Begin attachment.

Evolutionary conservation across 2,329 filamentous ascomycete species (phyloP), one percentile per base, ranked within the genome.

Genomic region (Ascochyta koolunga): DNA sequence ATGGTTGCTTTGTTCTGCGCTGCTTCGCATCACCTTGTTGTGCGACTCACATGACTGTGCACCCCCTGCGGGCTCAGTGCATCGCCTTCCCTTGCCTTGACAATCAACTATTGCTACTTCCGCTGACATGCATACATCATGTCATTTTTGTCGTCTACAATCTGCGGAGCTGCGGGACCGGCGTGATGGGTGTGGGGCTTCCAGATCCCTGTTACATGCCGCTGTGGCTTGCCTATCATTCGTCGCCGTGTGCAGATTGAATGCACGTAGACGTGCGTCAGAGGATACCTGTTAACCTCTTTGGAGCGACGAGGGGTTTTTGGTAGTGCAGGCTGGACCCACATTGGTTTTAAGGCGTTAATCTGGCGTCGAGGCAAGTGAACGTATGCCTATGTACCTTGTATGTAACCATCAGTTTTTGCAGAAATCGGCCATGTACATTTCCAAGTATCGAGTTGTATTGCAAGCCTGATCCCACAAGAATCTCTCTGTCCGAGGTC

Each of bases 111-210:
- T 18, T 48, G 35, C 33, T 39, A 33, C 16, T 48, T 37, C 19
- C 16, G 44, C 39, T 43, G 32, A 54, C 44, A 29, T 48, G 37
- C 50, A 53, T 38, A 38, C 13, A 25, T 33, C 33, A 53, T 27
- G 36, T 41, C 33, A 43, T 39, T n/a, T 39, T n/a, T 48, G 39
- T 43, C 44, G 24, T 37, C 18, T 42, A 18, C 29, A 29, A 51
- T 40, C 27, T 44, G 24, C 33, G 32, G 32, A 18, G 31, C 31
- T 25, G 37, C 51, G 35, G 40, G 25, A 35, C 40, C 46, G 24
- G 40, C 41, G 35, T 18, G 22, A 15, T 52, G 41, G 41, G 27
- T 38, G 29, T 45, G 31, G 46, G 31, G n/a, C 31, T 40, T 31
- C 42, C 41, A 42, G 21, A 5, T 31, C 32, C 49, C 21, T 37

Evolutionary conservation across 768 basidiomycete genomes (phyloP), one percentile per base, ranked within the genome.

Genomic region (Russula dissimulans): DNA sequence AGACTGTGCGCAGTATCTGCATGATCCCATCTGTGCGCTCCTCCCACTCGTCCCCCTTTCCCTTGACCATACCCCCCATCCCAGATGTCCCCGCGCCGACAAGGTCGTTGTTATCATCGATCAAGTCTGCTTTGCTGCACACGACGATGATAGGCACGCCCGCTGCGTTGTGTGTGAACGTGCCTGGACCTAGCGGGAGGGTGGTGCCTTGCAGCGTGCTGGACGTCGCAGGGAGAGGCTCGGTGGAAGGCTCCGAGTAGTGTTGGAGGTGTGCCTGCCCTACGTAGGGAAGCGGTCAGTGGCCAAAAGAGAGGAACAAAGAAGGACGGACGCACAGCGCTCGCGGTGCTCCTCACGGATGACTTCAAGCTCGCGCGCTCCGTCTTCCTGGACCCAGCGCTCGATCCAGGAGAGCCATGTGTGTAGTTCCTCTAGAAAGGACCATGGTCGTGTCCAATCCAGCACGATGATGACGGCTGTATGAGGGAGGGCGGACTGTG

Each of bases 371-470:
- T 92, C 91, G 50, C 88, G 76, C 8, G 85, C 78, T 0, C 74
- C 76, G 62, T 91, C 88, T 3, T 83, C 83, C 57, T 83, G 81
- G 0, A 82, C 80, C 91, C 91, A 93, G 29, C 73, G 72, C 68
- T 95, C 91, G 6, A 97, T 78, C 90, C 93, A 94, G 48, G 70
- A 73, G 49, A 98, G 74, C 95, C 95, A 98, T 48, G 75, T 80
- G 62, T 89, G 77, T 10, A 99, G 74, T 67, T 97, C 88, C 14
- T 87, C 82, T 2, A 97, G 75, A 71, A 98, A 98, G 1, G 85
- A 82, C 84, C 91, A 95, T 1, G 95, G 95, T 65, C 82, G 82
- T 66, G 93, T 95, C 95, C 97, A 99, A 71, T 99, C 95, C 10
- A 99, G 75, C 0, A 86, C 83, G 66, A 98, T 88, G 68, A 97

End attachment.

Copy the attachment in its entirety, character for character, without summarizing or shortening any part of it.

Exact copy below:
Evolutionary conservation across 2,329 filamentous ascomycete species (phyloP), one percentile per base, ranked within the genome.

Genomic region (Ascochyta koolunga): DNA sequence ATGGTTGCTTTGTTCTGCGCTGCTTCGCATCACCTTGTTGTGCGACTCACATGACTGTGCACCCCCTGCGGGCTCAGTGCATCGCCTTCCCTTGCCTTGACAATCAACTATTGCTACTTCCGCTGACATGCATACATCATGTCATTTTTGTCGTCTACAATCTGCGGAGCTGCGGGACCGGCGTGATGGGTGTGGGGCTTCCAGATCCCTGTTACATGCCGCTGTGGCTTGCCTATCATTCGTCGCCGTGTGCAGATTGAATGCACGTAGACGTGCGTCAGAGGATACCTGTTAACCTCTTTGGAGCGACGAGGGGTTTTTGGTAGTGCAGGCTGGACCCACATTGGTTTTAAGGCGTTAATCTGGCGTCGAGGCAAGTGAACGTATGCCTATGTACCTTGTATGTAACCATCAGTTTTTGCAGAAATCGGCCATGTACATTTCCAAGTATCGAGTTGTATTGCAAGCCTGATCCCACAAGAATCTCTCTGTCCGAGGTC

Each of bases 111-210:
- T 18, T 48, G 35, C 33, T 39, A 33, C 16, T 48, T 37, C 19
- C 16, G 44, C 39, T 43, G 32, A 54, C 44, A 29, T 48, G 37
- C 50, A 53, T 38, A 38, C 13, A 25, T 33, C 33, A 53, T 27
- G 36, T 41, C 33, A 43, T 39, T n/a, T 39, T n/a, T 48, G 39
- T 43, C 44, G 24, T 37, C 18, T 42, A 18, C 29, A 29, A 51
- T 40, C 27, T 44, G 24, C 33, G 32, G 32, A 18, G 31, C 31
- T 25, G 37, C 51, G 35, G 40, G 25, A 35, C 40, C 46, G 24
- G 40, C 41, G 35, T 18, G 22, A 15, T 52, G 41, G 41, G 27
- T 38, G 29, T 45, G 31, G 46, G 31, G n/a, C 31, T 40, T 31
- C 42, C 41, A 42, G 21, A 5, T 31, C 32, C 49, C 21, T 37

Evolutionary conservation across 768 basidiomycete genomes (phyloP), one percentile per base, ranked within the genome.

Genomic region (Russula dissimulans): DNA sequence AGACTGTGCGCAGTATCTGCATGATCCCATCTGTGCGCTCCTCCCACTCGTCCCCCTTTCCCTTGACCATACCCCCCATCCCAGATGTCCCCGCGCCGACAAGGTCGTTGTTATCATCGATCAAGTCTGCTTTGCTGCACACGACGATGATAGGCACGCCCGCTGCGTTGTGTGTGAACGTGCCTGGACCTAGCGGGAGGGTGGTGCCTTGCAGCGTGCTGGACGTCGCAGGGAGAGGCTCGGTGGAAGGCTCCGAGTAGTGTTGGAGGTGTGCCTGCCCTACGTAGGGAAGCGGTCAGTGGCCAAAAGAGAGGAACAAAGAAGGACGGACGCACAGCGCTCGCGGTGCTCCTCACGGATGACTTCAAGCTCGCGCGCTCCGTCTTCCTGGACCCAGCGCTCGATCCAGGAGAGCCATGTGTGTAGTTCCTCTAGAAAGGACCATGGTCGTGTCCAATCCAGCACGATGATGACGGCTGTATGAGGGAGGGCGGACTGTG

Each of bases 371-470:
- T 92, C 91, G 50, C 88, G 76, C 8, G 85, C 78, T 0, C 74
- C 76, G 62, T 91, C 88, T 3, T 83, C 83, C 57, T 83, G 81
- G 0, A 82, C 80, C 91, C 91, A 93, G 29, C 73, G 72, C 68
- T 95, C 91, G 6, A 97, T 78, C 90, C 93, A 94, G 48, G 70
- A 73, G 49, A 98, G 74, C 95, C 95, A 98, T 48, G 75, T 80
- G 62, T 89, G 77, T 10, A 99, G 74, T 67, T 97, C 88, C 14
- T 87, C 82, T 2, A 97, G 75, A 71, A 98, A 98, G 1, G 85
- A 82, C 84, C 91, A 95, T 1, G 95, G 95, T 65, C 82, G 82
- T 66, G 93, T 95, C 95, C 97, A 99, A 71, T 99, C 95, C 10
- A 99, G 75, C 0, A 86, C 83, G 66, A 98, T 88, G 68, A 97